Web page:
The role of international law in the sensitive field of migration is complex, ambiguous, and frequently neglected by contemporary international lawyers. Such a situation is probably due to the dual nature of migration, which is a question of both domestic and international affairs. On the one hand, admission of non-citizens within the territory of a state is traditionally considered as pertaining to the domestic jurisdiction of each state. This reflects the basic assumption of classical international law based on nation-states. Following this conventional stance, a state possesses by definition primary authority over its territory and population, and, by virtue of its sovereignty, it may therefore decide if and how it permits non-citizens to enter its territory. On the other hand, the movement of persons between states is international by nature, since it presupposes a triangular relationship between a migrant, a state of emigration, and a state of immigration. However, in both normative and political terms, this relationship has been frequently apprehended through the myopic lens of immigration states to the detriment of a more balanced and comprehensive approach in due accordance with the mutual interests of all stakeholders. The elusive concept of sovereignty is misleading for assessing the role of international law in the field of migration for two main reasons. First, from a historical perspective, migration has always been intimately connected to international law. It was even at the heart of the first reflections about the law of nations initiated by classical authors. Second, from the standpoint of contemporary international law, the universal normative framework governing migration consists of a wide variety of principles and rules belonging to numerous branches of international law (such as refugee law, human rights law, trade law, labor law, air law, law of the sea, criminal law, consular law, etc.). These principles and rules are supplemented by a significant body of regional and bilateral agreements. While international law does not establish a clear-cut comprehensive regime, an increasingly detailed—albeit eclectic—set of international norms constrains and channels state responsibility over migration. The amalgam of such norms composes the texture of what is sometimes labeled “international migration law.”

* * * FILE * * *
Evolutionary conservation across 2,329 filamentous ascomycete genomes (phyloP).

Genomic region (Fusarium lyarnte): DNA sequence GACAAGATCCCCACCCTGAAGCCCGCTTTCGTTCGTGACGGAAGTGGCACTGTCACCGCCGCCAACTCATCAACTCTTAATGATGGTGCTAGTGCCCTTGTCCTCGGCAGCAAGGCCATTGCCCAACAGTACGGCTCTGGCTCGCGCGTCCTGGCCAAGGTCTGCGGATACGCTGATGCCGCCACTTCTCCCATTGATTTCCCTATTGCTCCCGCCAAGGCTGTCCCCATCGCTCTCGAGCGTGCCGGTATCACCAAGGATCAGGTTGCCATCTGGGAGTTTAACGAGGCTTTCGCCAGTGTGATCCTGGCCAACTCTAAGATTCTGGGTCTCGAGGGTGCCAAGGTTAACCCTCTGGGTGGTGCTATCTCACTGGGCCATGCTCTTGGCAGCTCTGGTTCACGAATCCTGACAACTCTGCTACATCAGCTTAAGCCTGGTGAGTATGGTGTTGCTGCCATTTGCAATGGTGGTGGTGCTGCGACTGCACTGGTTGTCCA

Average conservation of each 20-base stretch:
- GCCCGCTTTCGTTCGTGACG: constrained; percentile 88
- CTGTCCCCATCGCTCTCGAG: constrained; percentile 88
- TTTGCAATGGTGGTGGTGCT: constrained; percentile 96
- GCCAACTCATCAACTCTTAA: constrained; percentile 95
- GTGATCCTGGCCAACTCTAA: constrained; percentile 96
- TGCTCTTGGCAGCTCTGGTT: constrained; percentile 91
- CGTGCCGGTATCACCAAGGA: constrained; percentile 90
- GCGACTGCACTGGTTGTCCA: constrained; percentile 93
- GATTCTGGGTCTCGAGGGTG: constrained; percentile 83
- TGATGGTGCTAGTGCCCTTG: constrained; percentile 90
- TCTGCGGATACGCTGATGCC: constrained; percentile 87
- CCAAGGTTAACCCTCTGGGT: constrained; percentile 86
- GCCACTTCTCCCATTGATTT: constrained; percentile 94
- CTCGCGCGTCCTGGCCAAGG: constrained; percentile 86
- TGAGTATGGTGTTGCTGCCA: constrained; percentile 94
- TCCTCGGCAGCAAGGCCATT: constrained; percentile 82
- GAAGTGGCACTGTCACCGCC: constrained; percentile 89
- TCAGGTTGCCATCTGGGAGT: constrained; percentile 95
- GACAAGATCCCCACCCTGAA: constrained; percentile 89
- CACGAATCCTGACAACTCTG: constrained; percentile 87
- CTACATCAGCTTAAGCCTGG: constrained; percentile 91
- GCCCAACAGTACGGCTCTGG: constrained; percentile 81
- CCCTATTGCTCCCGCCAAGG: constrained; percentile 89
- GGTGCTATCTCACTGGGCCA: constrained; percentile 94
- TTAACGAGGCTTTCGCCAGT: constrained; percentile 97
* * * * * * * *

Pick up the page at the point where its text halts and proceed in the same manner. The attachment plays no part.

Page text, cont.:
By contrast to international refugee law, textbooks of international migration law are less numerous. Indeed, despite the longstanding interest of the legal doctrine and the existence of various international norms governing the movement of persons, international migration law is not always acknowledged as a branch of international law in its own right. However, the last decade has witnessed a growing awareness of the need for international cooperation among states and international organizations. As a result of such expanding interest, several textbooks have been published for mapping this discrete and emerging field of international law. All of them are edited collections of essays, with one substantial exception, Plender 1988. This last book is a pioneer work in the field and constitutes an in-depth—though not updated—analysis of the key components of international migration law. By contrast, the subsequent edited volumes offer a more general presentation of the field. Sohn, et al. 1992 and Opeskin, et al. 2012 are introductory texts, whereas Aleinikoff and Chetail 2003 and Cholewinski, et al. 2007 are slightly more substantial.